Mattison Says Peppers' Playing ‘Everywhere’

Michigan’s secondary will be utilizing the services of one of the top freshman college football players in the country in defensive back Jabrill Peppers this fall. Michigan defensive coordinator Greg Mattison and Coach Brady Hoke discuss Peppers first week on the practice field.

ANN ARBOR, Mich. -- One week of practice, that is all the Michigan coaches have to judge the talent and progress of former five-star talent now true freshman defensive back Jabrill Peppers.

Even in limited time, Peppers has convinced fourth year defensive coordinator Greg Mattison at least some of the hype is certainly warranted.  

“I know he’s a good football player,” Mattison said Sunday morning at Michigan’s media day. “Here’s what I didn’t know because you can’t know this cause you’re not with him, he loves to play football; that’s what you didn’t know.

“You saw him in games be very aggressive, very talented, but now that we’re with him he just really loves to be out there playing.

“He brings it every play and he’s got to gain some maturity where, when you’re a guy who’s been as successful as he is you never ever heard somebody say ‘that’s wrong, you can’t do that.’ Although his coach is a tremendous high school coach, but he just brings a lot of fire.”

For Michigan coach Brady Hoke, who was open about his intention to shield Peppers from some of the outside pressure surrounding him this season, the freshman’s approach has been exactly what he’d hoped for.

"Obviously, we think he's a pretty good football player or we wouldn't have recruited him,” Hoke said. “Jabrill has got a lot of athleticism.

“He loves to play and compete. There's an element you love about that, because how he goes about it every day."

Following a recruitment that resulted in a rapped verbal commitment to the University of Michigan, broadcasted on ESPN, the attention and pats on the back would get to most.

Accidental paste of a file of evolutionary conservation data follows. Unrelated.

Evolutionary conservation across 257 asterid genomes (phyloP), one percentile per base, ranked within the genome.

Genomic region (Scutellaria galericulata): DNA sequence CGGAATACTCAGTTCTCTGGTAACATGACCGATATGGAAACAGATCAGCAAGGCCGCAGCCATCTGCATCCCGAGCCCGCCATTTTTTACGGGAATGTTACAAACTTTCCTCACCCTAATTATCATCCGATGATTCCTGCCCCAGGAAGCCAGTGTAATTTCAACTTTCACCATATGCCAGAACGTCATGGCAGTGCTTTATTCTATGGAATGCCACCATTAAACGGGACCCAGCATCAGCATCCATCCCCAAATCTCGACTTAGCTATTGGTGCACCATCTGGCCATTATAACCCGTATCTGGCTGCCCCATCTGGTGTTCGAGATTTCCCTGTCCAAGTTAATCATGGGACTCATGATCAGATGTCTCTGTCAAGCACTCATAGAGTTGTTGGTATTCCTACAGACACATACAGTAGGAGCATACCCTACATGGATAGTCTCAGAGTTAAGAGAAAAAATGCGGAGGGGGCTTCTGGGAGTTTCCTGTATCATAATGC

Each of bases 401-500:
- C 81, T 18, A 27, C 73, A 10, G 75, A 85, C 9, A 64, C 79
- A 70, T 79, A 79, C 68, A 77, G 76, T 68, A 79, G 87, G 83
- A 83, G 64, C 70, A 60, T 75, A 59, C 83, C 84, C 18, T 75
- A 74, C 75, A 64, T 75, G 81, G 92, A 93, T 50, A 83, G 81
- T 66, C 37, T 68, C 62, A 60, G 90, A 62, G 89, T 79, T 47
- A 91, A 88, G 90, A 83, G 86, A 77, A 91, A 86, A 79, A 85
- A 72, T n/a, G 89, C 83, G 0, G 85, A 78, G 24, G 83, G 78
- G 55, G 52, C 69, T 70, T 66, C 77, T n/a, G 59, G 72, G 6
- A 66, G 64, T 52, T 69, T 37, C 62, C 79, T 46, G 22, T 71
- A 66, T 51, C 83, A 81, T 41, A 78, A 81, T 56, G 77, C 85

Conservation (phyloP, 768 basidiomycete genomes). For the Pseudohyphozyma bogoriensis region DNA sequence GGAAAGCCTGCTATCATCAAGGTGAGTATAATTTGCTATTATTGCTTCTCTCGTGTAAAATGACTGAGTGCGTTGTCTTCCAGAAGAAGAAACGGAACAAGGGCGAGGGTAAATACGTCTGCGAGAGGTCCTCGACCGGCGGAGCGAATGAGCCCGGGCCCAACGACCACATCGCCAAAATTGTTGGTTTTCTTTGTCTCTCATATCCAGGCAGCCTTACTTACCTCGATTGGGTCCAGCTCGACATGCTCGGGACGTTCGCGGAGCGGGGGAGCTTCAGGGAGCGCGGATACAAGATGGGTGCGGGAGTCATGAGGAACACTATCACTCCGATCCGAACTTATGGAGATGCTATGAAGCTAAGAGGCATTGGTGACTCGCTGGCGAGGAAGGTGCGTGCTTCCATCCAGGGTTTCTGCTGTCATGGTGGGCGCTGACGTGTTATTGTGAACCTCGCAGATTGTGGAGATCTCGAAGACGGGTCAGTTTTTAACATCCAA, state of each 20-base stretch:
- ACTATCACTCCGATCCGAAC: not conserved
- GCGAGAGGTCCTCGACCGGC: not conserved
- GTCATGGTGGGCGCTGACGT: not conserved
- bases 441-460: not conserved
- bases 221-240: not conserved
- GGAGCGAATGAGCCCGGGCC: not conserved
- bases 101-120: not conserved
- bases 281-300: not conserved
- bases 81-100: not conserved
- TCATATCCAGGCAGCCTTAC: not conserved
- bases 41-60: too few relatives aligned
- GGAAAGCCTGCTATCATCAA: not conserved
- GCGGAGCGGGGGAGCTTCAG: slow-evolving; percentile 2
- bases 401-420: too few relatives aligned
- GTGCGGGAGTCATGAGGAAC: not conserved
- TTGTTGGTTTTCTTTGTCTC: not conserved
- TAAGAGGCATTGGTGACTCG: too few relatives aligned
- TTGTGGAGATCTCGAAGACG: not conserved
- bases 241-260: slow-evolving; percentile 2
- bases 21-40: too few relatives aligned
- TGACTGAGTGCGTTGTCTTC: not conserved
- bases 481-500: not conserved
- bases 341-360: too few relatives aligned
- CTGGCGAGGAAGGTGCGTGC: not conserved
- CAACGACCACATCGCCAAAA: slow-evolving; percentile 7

But Peppers has maintained composure since arriving in Ann Arbor, requiring no mention of tempering expectations.

“I haven’t had to say a thing to him about it cause we coach him really hard,” Mattison said. “There’s no pampering, you’re just a guy in our defense. Obviously with what his success was in high school he probably will get attention, he’s been very mature about it.

“He understands it’s Michigan now and when you’re Michigan you’re just one of the team and you’re responsible to do what the team is asking you to do and that’s what he’s done.”

Exactly where Michigan will ask Peppers to play this fall was debated heavily leading up to fall camp but it appears the coaches have settled on one spot, playing the role of nickel.

While Mattison did confirm that role for Peppers as things currently stand with three weeks left until the season opener on Aug. 30 against Appalachian State, Mattison also added, “Nickel, corner; he’s playing everywhere but nickel is what we’re putting (him) on.”

Mattison expanded on Michigan’s reasoning for putting Peppers at nickel.

“The way offenses are now-a-days you’ve got to play nickel so much more,” Mattison said. “The nickel position is a very important position on the defense compared to where it was maybe five to 10 years ago so you have to have a guy in there that’s going to be playing a whole bunch in that game.

“And if you put a guy at safety and need him at nickel he’s going to play two positions and may not become as good as he can be at that time as a youngster.”

Pressed further and asked whether or not he believes Peppers is ready to make an impact for his defense, Mattison was tight lipped.

“I expect him to play up to his ability and we wouldn’t have him in there if we didn’t feel he could help us have a really good defense,” he said.

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